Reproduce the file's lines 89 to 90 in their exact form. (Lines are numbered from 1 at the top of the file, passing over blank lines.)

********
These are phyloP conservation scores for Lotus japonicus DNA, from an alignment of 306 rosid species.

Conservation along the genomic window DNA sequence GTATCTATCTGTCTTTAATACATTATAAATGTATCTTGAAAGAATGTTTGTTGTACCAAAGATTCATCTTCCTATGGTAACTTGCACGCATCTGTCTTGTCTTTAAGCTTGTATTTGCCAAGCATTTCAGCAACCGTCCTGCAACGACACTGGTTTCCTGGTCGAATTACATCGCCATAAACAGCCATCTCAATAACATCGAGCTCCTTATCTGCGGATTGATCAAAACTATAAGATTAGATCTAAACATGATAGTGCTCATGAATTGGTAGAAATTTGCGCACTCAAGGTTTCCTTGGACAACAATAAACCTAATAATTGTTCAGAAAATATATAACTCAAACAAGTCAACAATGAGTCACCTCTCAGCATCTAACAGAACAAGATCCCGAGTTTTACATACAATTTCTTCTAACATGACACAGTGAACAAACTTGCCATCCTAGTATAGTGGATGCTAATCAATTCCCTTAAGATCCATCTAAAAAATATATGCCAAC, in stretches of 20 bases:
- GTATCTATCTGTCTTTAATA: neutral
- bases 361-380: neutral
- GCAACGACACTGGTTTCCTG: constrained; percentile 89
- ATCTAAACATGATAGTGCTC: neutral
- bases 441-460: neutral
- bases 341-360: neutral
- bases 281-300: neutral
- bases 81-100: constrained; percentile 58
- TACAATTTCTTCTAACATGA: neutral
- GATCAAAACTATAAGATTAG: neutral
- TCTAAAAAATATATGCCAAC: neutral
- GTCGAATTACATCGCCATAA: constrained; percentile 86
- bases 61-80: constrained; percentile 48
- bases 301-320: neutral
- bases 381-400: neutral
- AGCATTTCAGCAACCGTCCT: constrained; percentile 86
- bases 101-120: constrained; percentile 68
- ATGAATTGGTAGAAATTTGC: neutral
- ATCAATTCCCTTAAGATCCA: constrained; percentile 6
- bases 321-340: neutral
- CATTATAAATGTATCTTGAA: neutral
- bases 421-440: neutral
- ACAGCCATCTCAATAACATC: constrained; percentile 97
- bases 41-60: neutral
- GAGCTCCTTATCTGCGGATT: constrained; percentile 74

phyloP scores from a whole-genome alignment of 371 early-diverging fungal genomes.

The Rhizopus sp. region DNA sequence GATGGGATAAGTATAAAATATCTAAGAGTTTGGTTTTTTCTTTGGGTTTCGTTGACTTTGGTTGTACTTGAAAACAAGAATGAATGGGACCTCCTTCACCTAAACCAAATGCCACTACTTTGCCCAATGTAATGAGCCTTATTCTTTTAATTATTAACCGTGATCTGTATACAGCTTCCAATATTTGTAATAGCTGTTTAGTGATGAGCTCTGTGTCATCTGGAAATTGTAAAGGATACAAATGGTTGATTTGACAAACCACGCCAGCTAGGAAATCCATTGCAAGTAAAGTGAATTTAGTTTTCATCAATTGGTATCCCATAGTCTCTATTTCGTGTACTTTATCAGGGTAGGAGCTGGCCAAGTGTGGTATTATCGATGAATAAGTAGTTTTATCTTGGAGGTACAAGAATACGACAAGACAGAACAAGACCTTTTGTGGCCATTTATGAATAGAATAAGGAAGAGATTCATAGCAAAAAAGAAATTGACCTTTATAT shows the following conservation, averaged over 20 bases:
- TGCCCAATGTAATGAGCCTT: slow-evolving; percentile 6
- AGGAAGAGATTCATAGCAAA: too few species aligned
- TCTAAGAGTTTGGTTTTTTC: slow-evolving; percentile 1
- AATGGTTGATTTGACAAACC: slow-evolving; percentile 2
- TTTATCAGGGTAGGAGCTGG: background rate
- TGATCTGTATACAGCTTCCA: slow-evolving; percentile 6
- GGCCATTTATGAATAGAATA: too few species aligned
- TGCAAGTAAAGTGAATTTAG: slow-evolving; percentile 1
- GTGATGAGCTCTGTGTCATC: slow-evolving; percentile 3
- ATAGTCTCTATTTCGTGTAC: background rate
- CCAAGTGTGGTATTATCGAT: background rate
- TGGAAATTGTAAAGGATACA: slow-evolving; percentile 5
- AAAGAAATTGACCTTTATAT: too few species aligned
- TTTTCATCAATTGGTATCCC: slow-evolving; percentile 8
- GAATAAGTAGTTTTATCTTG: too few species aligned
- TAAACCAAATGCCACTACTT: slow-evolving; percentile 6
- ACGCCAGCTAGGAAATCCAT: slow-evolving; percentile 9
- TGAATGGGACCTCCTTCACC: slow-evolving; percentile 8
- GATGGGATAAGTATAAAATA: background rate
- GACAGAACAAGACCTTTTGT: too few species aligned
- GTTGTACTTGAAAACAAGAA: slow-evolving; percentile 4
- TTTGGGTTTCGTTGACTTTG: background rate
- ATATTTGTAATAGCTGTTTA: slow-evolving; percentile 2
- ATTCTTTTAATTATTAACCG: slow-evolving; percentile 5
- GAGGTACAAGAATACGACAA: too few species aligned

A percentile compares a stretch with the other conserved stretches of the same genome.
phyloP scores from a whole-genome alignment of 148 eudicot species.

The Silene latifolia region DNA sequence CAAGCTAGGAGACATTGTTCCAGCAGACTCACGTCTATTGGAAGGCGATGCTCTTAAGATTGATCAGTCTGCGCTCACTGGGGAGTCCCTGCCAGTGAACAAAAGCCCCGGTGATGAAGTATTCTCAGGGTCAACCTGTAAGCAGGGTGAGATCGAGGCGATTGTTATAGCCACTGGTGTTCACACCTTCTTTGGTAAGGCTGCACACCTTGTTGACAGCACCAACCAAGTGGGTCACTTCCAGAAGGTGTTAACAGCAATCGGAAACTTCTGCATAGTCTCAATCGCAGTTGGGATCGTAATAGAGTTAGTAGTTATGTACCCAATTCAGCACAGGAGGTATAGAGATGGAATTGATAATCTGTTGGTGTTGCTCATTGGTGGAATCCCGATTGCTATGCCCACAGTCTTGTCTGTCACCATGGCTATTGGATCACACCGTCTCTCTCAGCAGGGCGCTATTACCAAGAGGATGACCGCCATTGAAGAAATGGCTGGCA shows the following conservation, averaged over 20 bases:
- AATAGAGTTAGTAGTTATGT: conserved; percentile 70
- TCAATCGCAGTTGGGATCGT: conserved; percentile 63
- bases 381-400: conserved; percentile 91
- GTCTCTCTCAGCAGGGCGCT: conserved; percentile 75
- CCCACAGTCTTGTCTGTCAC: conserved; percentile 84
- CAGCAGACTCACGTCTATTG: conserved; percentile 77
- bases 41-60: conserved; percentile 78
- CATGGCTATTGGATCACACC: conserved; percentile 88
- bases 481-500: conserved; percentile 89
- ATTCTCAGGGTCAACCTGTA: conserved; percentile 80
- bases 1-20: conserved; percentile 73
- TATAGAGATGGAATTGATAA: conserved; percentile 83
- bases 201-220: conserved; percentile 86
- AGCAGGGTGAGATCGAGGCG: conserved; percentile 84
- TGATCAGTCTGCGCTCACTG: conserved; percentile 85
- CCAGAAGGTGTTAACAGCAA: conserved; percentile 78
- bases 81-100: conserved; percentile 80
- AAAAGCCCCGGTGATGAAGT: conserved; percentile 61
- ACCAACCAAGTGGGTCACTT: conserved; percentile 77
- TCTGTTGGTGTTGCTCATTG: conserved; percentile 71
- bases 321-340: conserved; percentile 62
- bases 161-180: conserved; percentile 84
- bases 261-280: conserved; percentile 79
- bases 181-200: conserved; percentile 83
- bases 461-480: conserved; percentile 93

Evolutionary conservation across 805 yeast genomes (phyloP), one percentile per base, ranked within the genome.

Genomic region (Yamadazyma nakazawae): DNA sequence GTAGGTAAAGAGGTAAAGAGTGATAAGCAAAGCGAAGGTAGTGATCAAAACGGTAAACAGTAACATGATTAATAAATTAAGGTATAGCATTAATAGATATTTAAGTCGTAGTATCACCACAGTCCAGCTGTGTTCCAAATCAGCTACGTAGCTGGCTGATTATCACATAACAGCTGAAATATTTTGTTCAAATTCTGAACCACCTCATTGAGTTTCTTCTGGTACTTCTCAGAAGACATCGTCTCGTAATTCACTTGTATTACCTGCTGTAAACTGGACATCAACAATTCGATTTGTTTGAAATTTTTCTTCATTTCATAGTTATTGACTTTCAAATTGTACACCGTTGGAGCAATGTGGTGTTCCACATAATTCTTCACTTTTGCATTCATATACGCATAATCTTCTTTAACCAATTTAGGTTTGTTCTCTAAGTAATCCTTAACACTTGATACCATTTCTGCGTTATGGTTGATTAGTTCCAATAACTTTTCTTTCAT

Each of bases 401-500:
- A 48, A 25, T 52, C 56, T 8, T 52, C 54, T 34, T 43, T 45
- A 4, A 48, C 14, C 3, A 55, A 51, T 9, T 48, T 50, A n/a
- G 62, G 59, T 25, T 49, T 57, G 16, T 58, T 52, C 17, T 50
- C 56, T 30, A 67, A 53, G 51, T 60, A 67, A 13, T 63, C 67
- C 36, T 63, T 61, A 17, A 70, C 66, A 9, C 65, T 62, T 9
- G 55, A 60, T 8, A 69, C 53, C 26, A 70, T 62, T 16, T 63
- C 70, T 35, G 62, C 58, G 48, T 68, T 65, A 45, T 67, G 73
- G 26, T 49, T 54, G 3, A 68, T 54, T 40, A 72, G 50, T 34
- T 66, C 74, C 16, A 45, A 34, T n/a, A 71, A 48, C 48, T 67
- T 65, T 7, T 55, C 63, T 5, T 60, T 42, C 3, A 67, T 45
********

- C 56, T 30, A 67, A 53, G 51, T 60, A 67, A 13, T 63, C 67
- C 36, T 63, T 61, A 17, A 70, C 66, A 9, C 65, T 62, T 9